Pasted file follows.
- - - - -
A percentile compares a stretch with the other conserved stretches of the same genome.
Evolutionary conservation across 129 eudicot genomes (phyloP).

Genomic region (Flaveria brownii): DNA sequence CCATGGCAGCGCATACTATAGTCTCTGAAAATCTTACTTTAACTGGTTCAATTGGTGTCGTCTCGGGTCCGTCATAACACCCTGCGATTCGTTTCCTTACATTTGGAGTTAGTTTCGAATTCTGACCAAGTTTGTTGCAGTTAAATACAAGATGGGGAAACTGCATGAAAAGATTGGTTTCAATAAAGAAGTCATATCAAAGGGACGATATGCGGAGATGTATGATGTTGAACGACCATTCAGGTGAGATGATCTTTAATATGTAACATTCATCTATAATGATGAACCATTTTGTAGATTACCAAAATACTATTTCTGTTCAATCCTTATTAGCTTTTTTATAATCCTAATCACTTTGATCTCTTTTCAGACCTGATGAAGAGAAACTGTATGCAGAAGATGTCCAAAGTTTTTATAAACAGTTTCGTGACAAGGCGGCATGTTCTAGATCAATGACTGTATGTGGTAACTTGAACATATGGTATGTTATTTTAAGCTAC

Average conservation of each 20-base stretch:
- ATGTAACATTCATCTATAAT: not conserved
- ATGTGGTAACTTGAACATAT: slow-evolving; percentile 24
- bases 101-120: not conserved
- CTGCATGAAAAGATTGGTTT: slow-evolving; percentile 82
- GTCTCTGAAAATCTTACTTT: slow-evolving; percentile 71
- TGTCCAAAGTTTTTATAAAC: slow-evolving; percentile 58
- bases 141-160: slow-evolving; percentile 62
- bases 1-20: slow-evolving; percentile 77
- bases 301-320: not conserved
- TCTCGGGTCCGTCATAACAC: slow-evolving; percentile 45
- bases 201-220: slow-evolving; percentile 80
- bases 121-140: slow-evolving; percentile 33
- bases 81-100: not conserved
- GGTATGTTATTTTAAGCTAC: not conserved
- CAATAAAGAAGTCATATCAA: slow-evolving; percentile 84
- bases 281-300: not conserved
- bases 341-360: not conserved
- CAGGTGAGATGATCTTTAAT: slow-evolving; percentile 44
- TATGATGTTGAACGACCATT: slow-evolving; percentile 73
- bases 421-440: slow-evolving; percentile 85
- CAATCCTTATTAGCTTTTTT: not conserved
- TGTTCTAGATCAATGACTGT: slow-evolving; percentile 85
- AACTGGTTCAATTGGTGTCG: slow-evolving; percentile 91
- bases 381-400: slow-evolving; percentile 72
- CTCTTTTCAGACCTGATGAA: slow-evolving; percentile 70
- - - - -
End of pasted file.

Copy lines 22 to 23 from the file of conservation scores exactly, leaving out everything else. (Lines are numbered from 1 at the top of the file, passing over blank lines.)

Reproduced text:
- CAGGTGAGATGATCTTTAAT: slow-evolving; percentile 44
- TATGATGTTGAACGACCATT: slow-evolving; percentile 73